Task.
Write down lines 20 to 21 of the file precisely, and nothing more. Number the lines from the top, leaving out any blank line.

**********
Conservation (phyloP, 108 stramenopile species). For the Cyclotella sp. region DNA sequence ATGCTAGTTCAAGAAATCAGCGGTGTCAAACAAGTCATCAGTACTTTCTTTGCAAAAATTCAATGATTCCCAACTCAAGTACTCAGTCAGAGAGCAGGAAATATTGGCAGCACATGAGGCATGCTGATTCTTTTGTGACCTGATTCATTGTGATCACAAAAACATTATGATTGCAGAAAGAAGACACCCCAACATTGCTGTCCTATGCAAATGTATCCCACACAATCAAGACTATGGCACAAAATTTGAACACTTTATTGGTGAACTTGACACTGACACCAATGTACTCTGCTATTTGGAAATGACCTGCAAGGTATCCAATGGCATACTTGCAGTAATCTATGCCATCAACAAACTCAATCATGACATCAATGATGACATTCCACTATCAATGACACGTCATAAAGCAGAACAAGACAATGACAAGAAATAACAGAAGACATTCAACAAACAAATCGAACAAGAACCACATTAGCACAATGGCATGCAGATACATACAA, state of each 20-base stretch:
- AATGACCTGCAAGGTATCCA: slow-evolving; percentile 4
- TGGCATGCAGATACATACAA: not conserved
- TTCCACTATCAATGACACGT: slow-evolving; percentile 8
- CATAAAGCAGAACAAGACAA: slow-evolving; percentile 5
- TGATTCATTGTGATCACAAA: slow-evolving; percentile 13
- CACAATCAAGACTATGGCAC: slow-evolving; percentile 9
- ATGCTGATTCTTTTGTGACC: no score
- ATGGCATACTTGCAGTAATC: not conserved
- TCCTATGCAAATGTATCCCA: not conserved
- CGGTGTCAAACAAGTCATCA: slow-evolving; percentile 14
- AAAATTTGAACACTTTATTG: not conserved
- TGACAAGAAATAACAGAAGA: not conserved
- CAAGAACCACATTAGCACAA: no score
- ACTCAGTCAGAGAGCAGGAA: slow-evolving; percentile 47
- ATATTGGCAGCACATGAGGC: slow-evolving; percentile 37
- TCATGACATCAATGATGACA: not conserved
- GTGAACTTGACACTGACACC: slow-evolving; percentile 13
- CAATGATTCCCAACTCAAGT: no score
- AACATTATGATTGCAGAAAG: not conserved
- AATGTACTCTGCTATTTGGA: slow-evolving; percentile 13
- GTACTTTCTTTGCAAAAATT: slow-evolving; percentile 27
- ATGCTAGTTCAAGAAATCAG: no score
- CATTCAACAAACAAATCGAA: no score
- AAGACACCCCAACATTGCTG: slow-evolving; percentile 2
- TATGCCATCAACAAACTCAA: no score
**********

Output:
- AACATTATGATTGCAGAAAG: not conserved
- AATGTACTCTGCTATTTGGA: slow-evolving; percentile 13